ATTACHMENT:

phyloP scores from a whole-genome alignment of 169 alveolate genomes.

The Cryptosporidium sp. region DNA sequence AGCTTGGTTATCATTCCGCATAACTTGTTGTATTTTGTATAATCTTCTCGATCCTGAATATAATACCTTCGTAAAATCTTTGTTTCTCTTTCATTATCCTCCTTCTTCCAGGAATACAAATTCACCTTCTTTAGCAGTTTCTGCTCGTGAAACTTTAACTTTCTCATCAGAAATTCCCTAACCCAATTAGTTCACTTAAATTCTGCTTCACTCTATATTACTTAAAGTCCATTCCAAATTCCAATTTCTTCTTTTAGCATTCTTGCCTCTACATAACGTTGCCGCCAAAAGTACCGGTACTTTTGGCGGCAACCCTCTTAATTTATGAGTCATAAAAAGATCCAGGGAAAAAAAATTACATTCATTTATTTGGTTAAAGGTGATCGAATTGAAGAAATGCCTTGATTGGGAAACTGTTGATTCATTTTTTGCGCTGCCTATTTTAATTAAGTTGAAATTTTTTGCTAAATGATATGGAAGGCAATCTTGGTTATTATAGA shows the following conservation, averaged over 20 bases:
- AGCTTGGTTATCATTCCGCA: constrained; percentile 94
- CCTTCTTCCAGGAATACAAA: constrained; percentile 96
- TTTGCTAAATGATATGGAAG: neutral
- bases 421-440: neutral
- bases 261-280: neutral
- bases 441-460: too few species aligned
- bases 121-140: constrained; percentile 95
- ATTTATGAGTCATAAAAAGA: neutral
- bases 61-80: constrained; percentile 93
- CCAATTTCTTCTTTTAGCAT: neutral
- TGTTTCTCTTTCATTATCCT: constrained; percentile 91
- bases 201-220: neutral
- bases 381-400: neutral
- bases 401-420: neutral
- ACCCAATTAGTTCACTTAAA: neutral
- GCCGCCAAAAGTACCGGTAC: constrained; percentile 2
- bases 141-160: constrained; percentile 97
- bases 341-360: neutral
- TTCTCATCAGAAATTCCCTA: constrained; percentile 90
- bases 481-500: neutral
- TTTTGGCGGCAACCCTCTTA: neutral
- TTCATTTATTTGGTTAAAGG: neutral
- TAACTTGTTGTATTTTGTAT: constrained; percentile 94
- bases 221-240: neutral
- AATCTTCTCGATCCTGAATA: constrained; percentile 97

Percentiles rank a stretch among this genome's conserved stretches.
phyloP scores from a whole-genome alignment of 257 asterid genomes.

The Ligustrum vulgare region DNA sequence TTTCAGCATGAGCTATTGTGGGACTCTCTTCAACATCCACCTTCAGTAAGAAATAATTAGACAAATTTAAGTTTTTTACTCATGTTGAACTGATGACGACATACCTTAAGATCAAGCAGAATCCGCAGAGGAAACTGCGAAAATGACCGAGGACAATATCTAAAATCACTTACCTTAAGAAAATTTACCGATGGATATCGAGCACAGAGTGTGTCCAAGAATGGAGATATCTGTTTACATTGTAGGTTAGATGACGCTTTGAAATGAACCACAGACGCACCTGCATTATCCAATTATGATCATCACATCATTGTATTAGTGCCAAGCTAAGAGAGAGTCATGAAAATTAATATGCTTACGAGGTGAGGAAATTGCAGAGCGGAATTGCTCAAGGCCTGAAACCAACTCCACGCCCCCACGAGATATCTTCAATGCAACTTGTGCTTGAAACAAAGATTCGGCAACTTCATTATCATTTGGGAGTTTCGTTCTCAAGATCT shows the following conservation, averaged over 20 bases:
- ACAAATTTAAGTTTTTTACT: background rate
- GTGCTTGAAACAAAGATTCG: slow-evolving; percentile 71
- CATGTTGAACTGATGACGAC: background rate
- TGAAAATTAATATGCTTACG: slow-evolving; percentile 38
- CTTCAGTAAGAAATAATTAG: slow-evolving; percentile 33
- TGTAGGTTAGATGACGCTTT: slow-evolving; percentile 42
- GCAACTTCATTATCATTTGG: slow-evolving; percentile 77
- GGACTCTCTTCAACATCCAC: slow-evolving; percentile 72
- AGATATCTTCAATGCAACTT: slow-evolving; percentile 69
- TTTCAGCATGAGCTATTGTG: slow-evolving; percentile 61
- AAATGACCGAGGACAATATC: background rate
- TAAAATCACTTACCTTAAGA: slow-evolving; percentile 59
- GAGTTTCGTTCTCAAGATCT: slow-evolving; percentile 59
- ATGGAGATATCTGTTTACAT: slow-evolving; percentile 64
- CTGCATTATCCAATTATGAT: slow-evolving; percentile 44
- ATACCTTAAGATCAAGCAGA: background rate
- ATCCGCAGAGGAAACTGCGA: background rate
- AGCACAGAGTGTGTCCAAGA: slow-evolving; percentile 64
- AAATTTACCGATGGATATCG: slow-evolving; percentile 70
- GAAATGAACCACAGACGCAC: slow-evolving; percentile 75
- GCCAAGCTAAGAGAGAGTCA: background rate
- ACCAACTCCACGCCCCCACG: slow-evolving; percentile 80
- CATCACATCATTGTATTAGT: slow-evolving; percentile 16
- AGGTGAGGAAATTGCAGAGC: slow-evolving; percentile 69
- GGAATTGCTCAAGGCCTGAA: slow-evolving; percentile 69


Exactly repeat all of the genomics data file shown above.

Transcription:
phyloP scores from a whole-genome alignment of 169 alveolate genomes.

The Cryptosporidium sp. region DNA sequence AGCTTGGTTATCATTCCGCATAACTTGTTGTATTTTGTATAATCTTCTCGATCCTGAATATAATACCTTCGTAAAATCTTTGTTTCTCTTTCATTATCCTCCTTCTTCCAGGAATACAAATTCACCTTCTTTAGCAGTTTCTGCTCGTGAAACTTTAACTTTCTCATCAGAAATTCCCTAACCCAATTAGTTCACTTAAATTCTGCTTCACTCTATATTACTTAAAGTCCATTCCAAATTCCAATTTCTTCTTTTAGCATTCTTGCCTCTACATAACGTTGCCGCCAAAAGTACCGGTACTTTTGGCGGCAACCCTCTTAATTTATGAGTCATAAAAAGATCCAGGGAAAAAAAATTACATTCATTTATTTGGTTAAAGGTGATCGAATTGAAGAAATGCCTTGATTGGGAAACTGTTGATTCATTTTTTGCGCTGCCTATTTTAATTAAGTTGAAATTTTTTGCTAAATGATATGGAAGGCAATCTTGGTTATTATAGA shows the following conservation, averaged over 20 bases:
- AGCTTGGTTATCATTCCGCA: constrained; percentile 94
- CCTTCTTCCAGGAATACAAA: constrained; percentile 96
- TTTGCTAAATGATATGGAAG: neutral
- bases 421-440: neutral
- bases 261-280: neutral
- bases 441-460: too few species aligned
- bases 121-140: constrained; percentile 95
- ATTTATGAGTCATAAAAAGA: neutral
- bases 61-80: constrained; percentile 93
- CCAATTTCTTCTTTTAGCAT: neutral
- TGTTTCTCTTTCATTATCCT: constrained; percentile 91
- bases 201-220: neutral
- bases 381-400: neutral
- bases 401-420: neutral
- ACCCAATTAGTTCACTTAAA: neutral
- GCCGCCAAAAGTACCGGTAC: constrained; percentile 2
- bases 141-160: constrained; percentile 97
- bases 341-360: neutral
- TTCTCATCAGAAATTCCCTA: constrained; percentile 90
- bases 481-500: neutral
- TTTTGGCGGCAACCCTCTTA: neutral
- TTCATTTATTTGGTTAAAGG: neutral
- TAACTTGTTGTATTTTGTAT: constrained; percentile 94
- bases 221-240: neutral
- AATCTTCTCGATCCTGAATA: constrained; percentile 97

Percentiles rank a stretch among this genome's conserved stretches.
phyloP scores from a whole-genome alignment of 257 asterid genomes.

The Ligustrum vulgare region DNA sequence TTTCAGCATGAGCTATTGTGGGACTCTCTTCAACATCCACCTTCAGTAAGAAATAATTAGACAAATTTAAGTTTTTTACTCATGTTGAACTGATGACGACATACCTTAAGATCAAGCAGAATCCGCAGAGGAAACTGCGAAAATGACCGAGGACAATATCTAAAATCACTTACCTTAAGAAAATTTACCGATGGATATCGAGCACAGAGTGTGTCCAAGAATGGAGATATCTGTTTACATTGTAGGTTAGATGACGCTTTGAAATGAACCACAGACGCACCTGCATTATCCAATTATGATCATCACATCATTGTATTAGTGCCAAGCTAAGAGAGAGTCATGAAAATTAATATGCTTACGAGGTGAGGAAATTGCAGAGCGGAATTGCTCAAGGCCTGAAACCAACTCCACGCCCCCACGAGATATCTTCAATGCAACTTGTGCTTGAAACAAAGATTCGGCAACTTCATTATCATTTGGGAGTTTCGTTCTCAAGATCT shows the following conservation, averaged over 20 bases:
- ACAAATTTAAGTTTTTTACT: background rate
- GTGCTTGAAACAAAGATTCG: slow-evolving; percentile 71
- CATGTTGAACTGATGACGAC: background rate
- TGAAAATTAATATGCTTACG: slow-evolving; percentile 38
- CTTCAGTAAGAAATAATTAG: slow-evolving; percentile 33
- TGTAGGTTAGATGACGCTTT: slow-evolving; percentile 42
- GCAACTTCATTATCATTTGG: slow-evolving; percentile 77
- GGACTCTCTTCAACATCCAC: slow-evolving; percentile 72
- AGATATCTTCAATGCAACTT: slow-evolving; percentile 69
- TTTCAGCATGAGCTATTGTG: slow-evolving; percentile 61
- AAATGACCGAGGACAATATC: background rate
- TAAAATCACTTACCTTAAGA: slow-evolving; percentile 59
- GAGTTTCGTTCTCAAGATCT: slow-evolving; percentile 59
- ATGGAGATATCTGTTTACAT: slow-evolving; percentile 64
- CTGCATTATCCAATTATGAT: slow-evolving; percentile 44
- ATACCTTAAGATCAAGCAGA: background rate
- ATCCGCAGAGGAAACTGCGA: background rate
- AGCACAGAGTGTGTCCAAGA: slow-evolving; percentile 64
- AAATTTACCGATGGATATCG: slow-evolving; percentile 70
- GAAATGAACCACAGACGCAC: slow-evolving; percentile 75
- GCCAAGCTAAGAGAGAGTCA: background rate
- ACCAACTCCACGCCCCCACG: slow-evolving; percentile 80
- CATCACATCATTGTATTAGT: slow-evolving; percentile 16
- AGGTGAGGAAATTGCAGAGC: slow-evolving; percentile 69
- GGAATTGCTCAAGGCCTGAA: slow-evolving; percentile 69